The Portland Thorns have a new general manager.
The club announced early Monday morning that it has hired its former goalkeeper Karina LeBlanc as the club’s second-ever general manager to replace the embattled Gavin Wilkinson as the club prepares for a pivotal offseason.
“I thought I might come back as a player, but never in my wildest dreams did I think that I would be coming back as the general manager of what is for me, the greatest club in the world,” LeBlanc said in a statement. “My experience as a Thorn helped shape me into the woman I am today.”
LeBlanc, who grew up in Dominica and then British Columbia, was a fan favorite during the Thorns’ inaugural 2013 season, when the club won the first NWSL championship under manager Cindy Parlow Cone.
Despite that success, the Thorns traded LaBlanc to Chicago after the conclusion of the season to make way for star German goalkeeper Nadine Angerer, who spent the next two seasons as the team’s number one goalkeeper before retiring and joining the club’s coaching staff.
Angerer was signed to a multi-year contract extension last month, with club owner Merritt Paulson calling her a “key force of stability” as the club transitions to a new manager next season. Angerer last week released a statement on Twitter in part praising Wilkinson, which drew both support and condemnation from current and former Thorns players.
LeBlanc spent two years in Chicago before retiring herself, having made 110 appearances for Canada, took part in five FIFA World Cups, collected an Olympic bronze medal, served as a UNICEF Canada Ambassador, and won that 2013 NWSL championship in Portland.
Following her playing career, LeBlanc turned not to coaching, but to an executive position. For the last three-plus years, she has served as Head of Concacaf Women’s Football, tasked with growing and strengthening the women’s game in North America, Central America, and the Caribbean.
The Thorns general manager job will be her first experience as a club executive—a high-risk, high-reward proposition for a club seeking to replace its successful and well-liked manager Mark Parsons, who is departing to become manager of the Netherlands women’s national team following the conclusion of the season.
The club is also, of course, aiming to rebuild bonds of trust with its supporters following revelations last month that former manager Paul Riley sexually coerced, intimidated, and harassed multiple players during his time in Portland.
The Thorns let Riley go shortly after one of those players, Mana Shim, complained to the club about her experiences, but did not publicly say that Riley was being fired for improper conduct.
Riley went on to manage two other NWSL clubs before being fired earlier this year after the allegations against him were made public in reporting by The Athletic, while Paulson continued to exchange friendly tweets with him and praise his coaching performance.
Shim also alleged that Wilkinson, who served as the general manager of both the Thorns and Portland Timbers, asked her to stop speaking publicly about non-soccer related matters like her sexuality in a conversation following the 2014 season.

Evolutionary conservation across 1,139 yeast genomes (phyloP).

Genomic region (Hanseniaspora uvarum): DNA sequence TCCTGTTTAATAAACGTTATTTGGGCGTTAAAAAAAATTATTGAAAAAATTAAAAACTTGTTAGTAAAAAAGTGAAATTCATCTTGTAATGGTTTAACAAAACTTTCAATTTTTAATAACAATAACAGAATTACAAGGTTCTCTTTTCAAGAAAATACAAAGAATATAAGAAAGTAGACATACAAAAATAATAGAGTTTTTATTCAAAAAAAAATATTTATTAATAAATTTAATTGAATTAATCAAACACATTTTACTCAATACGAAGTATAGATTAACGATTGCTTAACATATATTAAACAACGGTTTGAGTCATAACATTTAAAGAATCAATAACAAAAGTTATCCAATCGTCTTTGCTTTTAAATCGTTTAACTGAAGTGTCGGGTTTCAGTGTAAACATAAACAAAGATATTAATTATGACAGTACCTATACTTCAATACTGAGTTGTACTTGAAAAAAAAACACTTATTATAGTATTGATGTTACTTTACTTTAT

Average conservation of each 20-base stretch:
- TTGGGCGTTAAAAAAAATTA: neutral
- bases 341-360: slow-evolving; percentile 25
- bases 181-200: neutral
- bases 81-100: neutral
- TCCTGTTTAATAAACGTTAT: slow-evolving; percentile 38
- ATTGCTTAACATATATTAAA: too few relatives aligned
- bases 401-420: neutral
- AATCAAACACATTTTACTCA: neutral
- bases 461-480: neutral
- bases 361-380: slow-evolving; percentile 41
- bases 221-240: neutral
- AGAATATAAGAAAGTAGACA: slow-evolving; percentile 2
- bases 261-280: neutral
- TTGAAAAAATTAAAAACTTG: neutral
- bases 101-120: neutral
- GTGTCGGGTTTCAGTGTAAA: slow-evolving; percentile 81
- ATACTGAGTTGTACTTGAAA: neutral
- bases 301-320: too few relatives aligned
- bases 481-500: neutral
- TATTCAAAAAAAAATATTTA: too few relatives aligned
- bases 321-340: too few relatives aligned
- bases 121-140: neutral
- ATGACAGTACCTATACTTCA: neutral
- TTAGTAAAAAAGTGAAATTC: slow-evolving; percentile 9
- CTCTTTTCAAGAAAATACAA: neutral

The Thorns placed Wilkinson on administrative leave pending the results of an ongoing independent investigation into the club’s handling of Riley’s misconduct in early October. Wilkinson has not been placed on leave from his position with the Timbers.
The Rose City Riveters, the club’s independent supporters’ group, has demanded that Wilkinson be fired from both roles and announced a boycott of club merchandise and stadium concessions until that demand is met.
But the press release announcing LeBlanc’s hiring made no mention of Wilkinson, and the club has not provided any update regarding his status with the Thorns. The club has also not announced any findings from the investigation, which is presumably ongoing.
While the press release did not include any information on Wilkinson’s status, it did include a quote from Thorns captain Christian Sinclair, who said that having LeBlanc, her longtime teammate at the international level, back in Portland is a “dream come true.”
“She is going to take this club to places I don’t think people think are possible,” Sinclair said in the release.
Across the league, the fallout from the Riley abuse scandal and coverup is ongoing. The NWSL has a new interim CEO, Marla Messing, who has deep roots in American soccer, and the NWSL Players Association announced last week that their eight demands to the league in the wake of the scandal have been met.
Thorns players made three demands of their own in the aftermath of The Athletic’s reporting, including that Wilkinson be placed on leave while investigations proceed, that the club increase the diversity of voices on its board of executives, and that players gain power into front office decision-making processes.
The hire of LeBlanc appears to be a step towards meeting those demands—even as Wilkinson retains his position as Timbers’ general manager and position of power within the club.
“I missed being around the game, players and the energy of Portland,” LeBlanc said. “This is an opportunity to do something that truly matters for a city, a club, and a league that’s given me so much.”